Credit: Techgig.com

What’s new in PHP 8 – Part 2(Breaking changes)

As mentioned in previous post What’s new in PHP 8 – Part 1(New features) : this is a major update and thus there will be breaking changes. The best thing to do is take a look at the full list of breaking changes over at the UPGRADING document.

Many of these breaking changes have been deprecated in previous 7.* versions though, so if you’ve been staying up-to-date over the years, it shouldn’t be all that hard to upgrade to PHP 8.

Consistent type errors rfc

User-defined functions in PHP will already throw TypeError, but internal functions did not, they rather emitted warnings and returned null. As of PHP 8 the behaviour of internal functions have been made consistent.

Reclassified engine warnings rfc

Lots of errors that previously only triggered warnings or notices, have been converted to proper errors. The following warnings were changed.

  • Undefined variable: Error exception instead of notice
  • Undefined array index: warning instead of notice
  • Division by zero: DivisionByZeroError exception instead of warning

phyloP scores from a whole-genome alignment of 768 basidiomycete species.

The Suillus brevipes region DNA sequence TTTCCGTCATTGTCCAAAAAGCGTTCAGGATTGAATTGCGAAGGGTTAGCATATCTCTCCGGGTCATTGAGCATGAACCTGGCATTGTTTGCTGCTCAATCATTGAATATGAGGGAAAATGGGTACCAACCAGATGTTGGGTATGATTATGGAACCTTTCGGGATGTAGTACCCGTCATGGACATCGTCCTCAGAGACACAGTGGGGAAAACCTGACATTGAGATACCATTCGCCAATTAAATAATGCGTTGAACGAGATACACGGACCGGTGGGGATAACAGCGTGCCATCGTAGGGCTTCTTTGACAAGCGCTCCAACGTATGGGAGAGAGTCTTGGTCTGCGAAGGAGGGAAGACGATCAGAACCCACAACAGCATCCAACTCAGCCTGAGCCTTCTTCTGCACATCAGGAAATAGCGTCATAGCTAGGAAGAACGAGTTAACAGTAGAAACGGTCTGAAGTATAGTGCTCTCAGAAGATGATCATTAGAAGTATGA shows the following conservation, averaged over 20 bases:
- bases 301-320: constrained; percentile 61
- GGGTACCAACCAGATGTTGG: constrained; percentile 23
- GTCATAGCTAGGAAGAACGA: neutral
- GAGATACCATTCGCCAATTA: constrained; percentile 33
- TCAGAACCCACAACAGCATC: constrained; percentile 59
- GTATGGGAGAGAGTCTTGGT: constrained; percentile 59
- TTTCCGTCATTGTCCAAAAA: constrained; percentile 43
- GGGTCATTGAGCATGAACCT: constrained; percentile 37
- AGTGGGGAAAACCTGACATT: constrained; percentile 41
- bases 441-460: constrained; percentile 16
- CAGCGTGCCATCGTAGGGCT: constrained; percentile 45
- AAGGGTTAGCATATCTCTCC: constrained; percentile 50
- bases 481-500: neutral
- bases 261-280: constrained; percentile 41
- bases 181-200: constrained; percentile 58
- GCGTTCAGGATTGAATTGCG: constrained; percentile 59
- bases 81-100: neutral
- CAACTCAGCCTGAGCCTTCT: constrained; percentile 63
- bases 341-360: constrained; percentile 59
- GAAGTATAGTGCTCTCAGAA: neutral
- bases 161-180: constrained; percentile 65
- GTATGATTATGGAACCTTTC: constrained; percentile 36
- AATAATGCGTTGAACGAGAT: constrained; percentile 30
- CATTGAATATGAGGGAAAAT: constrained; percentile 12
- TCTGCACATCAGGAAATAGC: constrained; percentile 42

• Attempt to increment/decrement property ‘%s’ of non-object: Error exception instead of warning
  • Attempt to modify property ‘%s’ of non-object: Error exception instead of warning
  • Attempt to assign property ‘%s’ of non-object: Error exception instead of warning
  • Creating default object from empty value: Error exception instead of warning
  • Trying to get property ‘%s’ of non-object: warning instead of notice
  • Undefined property: %s::$%s: warning instead of notice
  • Cannot add element to the array as the next element is already occupied: Error exception instead of warning
  • Cannot unset offset in a non-array variable: Error exception instead of warning
  • Cannot use a scalar value as an array: Error exception instead of warning
  • Only arrays and Traversables can be unpacked: TypeError exception instead of warning
  • Invalid argument supplied for foreach(): TypeError exception instead of warning
  • Illegal offset type: TypeError exception instead of warning
  • Illegal offset type in isset or empty: TypeError exception instead of warning
  • Illegal offset type in unset: TypeError exception instead of warning
  • Array to string conversion: warning instead of notice
  • Resource ID#%d used as offset, casting to integer (%d): warning instead of notice
  • String offset cast occurred: warning instead of notice
  • Uninitialized string offset: %d: warning instead of notice
  • Cannot assign an empty string to a string offset: Error exception instead of warning
  • Supplied resource is not a valid stream resource: TypeError exception instead of warning

The @ operator no longer silences fatal errors

It’s possible that this change might reveal errors that again were hidden before PHP 8. Make sure to set display_errors=Off on your production servers!

Default error reporting level